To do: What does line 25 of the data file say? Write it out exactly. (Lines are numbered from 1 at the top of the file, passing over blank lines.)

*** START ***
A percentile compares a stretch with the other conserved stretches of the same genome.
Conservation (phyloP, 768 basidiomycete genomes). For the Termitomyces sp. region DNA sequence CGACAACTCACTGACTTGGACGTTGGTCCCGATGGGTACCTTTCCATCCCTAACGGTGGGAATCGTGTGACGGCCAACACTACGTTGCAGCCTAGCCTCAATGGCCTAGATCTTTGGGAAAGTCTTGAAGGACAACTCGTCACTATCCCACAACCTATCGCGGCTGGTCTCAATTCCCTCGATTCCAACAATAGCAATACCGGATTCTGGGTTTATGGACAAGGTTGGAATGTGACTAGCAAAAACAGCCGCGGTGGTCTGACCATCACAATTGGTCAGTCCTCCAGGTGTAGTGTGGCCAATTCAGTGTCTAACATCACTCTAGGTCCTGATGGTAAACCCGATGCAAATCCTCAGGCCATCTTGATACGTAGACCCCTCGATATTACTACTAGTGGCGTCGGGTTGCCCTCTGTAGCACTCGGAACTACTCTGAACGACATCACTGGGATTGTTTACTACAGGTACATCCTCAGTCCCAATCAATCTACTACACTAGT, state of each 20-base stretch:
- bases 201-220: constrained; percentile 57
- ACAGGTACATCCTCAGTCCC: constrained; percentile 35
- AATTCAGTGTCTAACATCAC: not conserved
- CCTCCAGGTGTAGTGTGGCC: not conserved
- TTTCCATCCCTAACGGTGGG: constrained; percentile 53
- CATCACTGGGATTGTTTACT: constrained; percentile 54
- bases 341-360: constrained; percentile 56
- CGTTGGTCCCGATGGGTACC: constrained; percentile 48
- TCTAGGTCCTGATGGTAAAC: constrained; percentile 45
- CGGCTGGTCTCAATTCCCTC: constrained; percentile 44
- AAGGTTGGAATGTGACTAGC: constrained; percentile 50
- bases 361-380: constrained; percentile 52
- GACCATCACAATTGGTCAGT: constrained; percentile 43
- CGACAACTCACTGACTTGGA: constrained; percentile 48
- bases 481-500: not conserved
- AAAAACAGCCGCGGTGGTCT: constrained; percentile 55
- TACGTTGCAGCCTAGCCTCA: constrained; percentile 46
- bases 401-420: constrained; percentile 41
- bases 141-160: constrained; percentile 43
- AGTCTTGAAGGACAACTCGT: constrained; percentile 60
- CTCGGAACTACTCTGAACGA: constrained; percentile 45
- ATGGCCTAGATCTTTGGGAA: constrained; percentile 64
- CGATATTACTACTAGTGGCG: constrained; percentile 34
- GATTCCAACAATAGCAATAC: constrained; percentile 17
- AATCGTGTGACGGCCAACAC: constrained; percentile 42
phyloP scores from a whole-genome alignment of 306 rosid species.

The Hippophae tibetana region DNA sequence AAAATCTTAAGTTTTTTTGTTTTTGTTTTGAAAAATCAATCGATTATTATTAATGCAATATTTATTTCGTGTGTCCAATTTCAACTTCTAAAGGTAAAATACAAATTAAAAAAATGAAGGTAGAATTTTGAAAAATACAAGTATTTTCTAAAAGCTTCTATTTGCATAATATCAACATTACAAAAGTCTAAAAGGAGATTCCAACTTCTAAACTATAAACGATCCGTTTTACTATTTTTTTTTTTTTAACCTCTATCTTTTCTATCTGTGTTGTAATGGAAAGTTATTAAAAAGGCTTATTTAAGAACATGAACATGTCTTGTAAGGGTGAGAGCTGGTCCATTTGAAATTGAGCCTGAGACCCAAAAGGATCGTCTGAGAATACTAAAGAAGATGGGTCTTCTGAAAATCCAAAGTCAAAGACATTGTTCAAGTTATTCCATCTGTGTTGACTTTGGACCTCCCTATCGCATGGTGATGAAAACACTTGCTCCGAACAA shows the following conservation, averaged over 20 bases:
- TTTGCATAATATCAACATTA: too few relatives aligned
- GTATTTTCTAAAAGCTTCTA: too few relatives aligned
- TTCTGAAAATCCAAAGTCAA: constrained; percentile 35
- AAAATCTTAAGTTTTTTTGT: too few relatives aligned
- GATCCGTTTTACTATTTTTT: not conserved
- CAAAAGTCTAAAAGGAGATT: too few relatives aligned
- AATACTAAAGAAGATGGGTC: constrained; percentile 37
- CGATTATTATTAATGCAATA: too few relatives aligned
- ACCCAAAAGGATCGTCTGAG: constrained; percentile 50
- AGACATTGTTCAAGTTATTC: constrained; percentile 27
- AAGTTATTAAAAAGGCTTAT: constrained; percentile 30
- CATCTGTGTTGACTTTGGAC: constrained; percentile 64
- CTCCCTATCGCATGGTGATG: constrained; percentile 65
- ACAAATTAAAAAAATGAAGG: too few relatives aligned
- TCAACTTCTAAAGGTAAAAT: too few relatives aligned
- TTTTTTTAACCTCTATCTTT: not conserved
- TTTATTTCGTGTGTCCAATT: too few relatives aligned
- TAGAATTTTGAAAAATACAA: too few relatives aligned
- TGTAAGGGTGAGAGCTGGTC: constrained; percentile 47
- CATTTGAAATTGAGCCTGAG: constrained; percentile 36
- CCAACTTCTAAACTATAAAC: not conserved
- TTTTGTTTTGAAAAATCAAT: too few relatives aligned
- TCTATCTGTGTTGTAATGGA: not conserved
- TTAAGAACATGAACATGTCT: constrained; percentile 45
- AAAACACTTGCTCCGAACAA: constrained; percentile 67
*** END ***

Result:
- CGATATTACTACTAGTGGCG: constrained; percentile 34